Despite all the advances in medical science and plastic surgery, none of us are getting any younger. And going into a retirement home requires money. A recent Supreme Court case resolves some of the tax issues associated with retirement homes and other sheltered housing (Elisha Ltd. vs Haifa Assessing Officer, Civil Appeal 8131/06 of March 29, 2009).
In this case, the taxpayer operated a hospital and sheltered housing. Entry into the sheltered housing could be paid for in a number of ways. The most common way was the ‘‘declining deposit package.‘‘ The tenant deposits a lump sum upon signing up, and 2 percent of its value in US dollar terms is ‘‘eroded‘‘ every year for up to 15 years.
Therefore, the tenant loses up to 30% of his deposit, and this loss becomes income to the operator of the home. If the tenant leaves or dies, the remaining deposit (at least 70% in US dollar terms) is returned to the tenant or his or her heirs. The tenant also pays a monthly maintenance fee to the home.
This method of financing an elderly person‘s accommodation in sheltered housing triggered a number of Israeli tax questions:
1) Does interest-free use of the deposit trigger tax on notional (imputed) interest income (Income Tax Ordinance Section 3(i) – Shalosh Tet) at the prescribed rate of 4% above the consumer price index increase per year? The Income tax Authority argued strongly for this.
2) If so, can a corresponding imputed interest expense be deducted, because without the deposit, the home would need to borrow money to finance its activities?
3) Can shekel-dollar exchange differences on the deposit be deducted each year?
4) What about the Income Tax Law (Inflationary Adjustments), 1985?
The court‘s ruling
Clearly, the Supreme Court did not want weird and wonderful tax principles to thwart the public interest.
On the first question, the Supreme Court ruled that the home should not be assessed on notional interest income from the deposit. This was because there is effectively a barter arrangement between the home and its tenants on arm‘s length terms in which:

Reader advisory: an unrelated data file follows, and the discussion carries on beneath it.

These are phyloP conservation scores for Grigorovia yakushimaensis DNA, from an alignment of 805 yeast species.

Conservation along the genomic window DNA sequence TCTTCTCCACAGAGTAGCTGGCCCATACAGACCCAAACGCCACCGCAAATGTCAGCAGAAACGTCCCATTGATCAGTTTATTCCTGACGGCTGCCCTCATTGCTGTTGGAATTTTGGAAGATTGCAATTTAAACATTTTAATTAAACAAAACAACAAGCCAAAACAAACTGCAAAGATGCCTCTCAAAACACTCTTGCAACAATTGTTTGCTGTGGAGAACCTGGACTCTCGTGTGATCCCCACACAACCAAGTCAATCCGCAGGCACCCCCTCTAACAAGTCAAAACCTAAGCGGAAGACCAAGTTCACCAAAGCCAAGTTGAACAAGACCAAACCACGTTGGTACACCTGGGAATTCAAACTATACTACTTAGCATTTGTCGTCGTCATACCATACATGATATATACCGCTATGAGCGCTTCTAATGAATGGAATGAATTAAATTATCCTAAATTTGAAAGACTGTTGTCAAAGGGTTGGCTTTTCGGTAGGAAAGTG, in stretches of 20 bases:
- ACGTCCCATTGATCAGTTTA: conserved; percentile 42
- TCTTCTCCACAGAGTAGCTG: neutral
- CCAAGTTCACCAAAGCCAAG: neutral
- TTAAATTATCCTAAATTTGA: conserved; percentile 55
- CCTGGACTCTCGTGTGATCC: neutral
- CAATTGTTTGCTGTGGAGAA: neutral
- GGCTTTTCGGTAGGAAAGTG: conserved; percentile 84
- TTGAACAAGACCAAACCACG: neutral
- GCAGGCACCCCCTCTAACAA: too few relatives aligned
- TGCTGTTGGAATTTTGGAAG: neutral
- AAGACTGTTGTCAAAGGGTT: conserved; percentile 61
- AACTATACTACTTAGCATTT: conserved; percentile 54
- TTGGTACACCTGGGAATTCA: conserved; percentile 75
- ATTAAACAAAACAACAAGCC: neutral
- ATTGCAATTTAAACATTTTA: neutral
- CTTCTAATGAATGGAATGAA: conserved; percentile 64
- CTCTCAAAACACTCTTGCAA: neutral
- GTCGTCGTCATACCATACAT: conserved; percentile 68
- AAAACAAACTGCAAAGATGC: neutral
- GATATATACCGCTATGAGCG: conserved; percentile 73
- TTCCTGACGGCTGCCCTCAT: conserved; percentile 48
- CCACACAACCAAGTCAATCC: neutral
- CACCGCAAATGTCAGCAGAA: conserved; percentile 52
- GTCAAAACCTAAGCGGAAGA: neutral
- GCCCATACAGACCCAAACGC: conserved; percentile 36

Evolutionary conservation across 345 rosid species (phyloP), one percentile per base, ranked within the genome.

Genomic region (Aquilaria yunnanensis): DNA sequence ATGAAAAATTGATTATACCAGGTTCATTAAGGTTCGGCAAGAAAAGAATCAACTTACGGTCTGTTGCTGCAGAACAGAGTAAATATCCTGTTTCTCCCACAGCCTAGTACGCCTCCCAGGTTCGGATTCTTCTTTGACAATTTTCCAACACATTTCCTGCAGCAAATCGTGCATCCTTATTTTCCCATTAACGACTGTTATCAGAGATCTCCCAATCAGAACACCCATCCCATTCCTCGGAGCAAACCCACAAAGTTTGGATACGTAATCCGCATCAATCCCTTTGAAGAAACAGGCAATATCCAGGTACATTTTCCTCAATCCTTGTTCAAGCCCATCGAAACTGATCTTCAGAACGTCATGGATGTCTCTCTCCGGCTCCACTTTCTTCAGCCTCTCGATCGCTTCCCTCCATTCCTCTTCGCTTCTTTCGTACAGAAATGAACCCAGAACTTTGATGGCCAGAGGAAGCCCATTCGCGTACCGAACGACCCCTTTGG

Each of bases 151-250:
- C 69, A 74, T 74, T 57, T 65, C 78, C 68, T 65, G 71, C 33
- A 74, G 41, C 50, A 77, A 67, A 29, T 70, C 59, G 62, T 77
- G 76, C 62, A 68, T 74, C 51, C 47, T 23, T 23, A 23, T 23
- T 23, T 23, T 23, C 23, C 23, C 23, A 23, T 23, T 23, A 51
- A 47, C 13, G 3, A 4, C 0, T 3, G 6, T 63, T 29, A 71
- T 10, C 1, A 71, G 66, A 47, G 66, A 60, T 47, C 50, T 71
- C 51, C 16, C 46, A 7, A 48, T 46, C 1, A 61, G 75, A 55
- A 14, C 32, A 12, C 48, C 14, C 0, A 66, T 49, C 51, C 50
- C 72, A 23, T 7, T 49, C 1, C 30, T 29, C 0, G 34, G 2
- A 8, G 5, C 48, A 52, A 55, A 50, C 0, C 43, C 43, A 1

1) the home takes a loan from its tenants and pays them notional interest at market rates, which represents an expense for the home; and
2) the tenants use this amount to pay for sheltered-housing services, which represents income for the home.
The notional interest expense in the first question was deductible according to the court, because the deposit served in the production of income by financing business activity.
Since there is no reason to believe the parties acted in a noncommercial fashion, the aforementioned notional expense and notional income will be identical and offset each other. That answered the first and second questions.
As for the third question, that the deduction of shekel-dollar exchange differences on the deposit be deducted each year (accrual basis), doubts arise because the deposit amount that the home must eventually return to the tenant or his heirs is uncertain (it could range from 70% to 100% of the original deposit in US dollar terms).
The court accepted that the return of 70% of the deposit was an absolute liability, necessitating annual recognition of shekel-dollar exchange-rate differences. However, the remaining 30% was a contingent liability that only materialized in 18% of cases. The taxpayer did not present an accounting opinion proving that this contingent liability should be recognized each year for accounting and tax purposes. Therefore, the court ruled that the shekel-dollar exchange differences should only be recognized when they materialized, on a cash basis, not the accrual basis.
The fourth question, regarding the Income Tax Law (Inflationary Adjustments), 1985, is less relevant now, since the law was largely repealed at of the end of 2007. The taxpayer argued it was unfair in the relevant years to pay tax on inflationary increments on the tenants‘ deposits. The court ruled that only the original deposit needs to be assessed, not the revalued amount.
As always, consult experienced professional advisers in each country at an early stage in specific cases.
Leon Harris is an international tax specialist.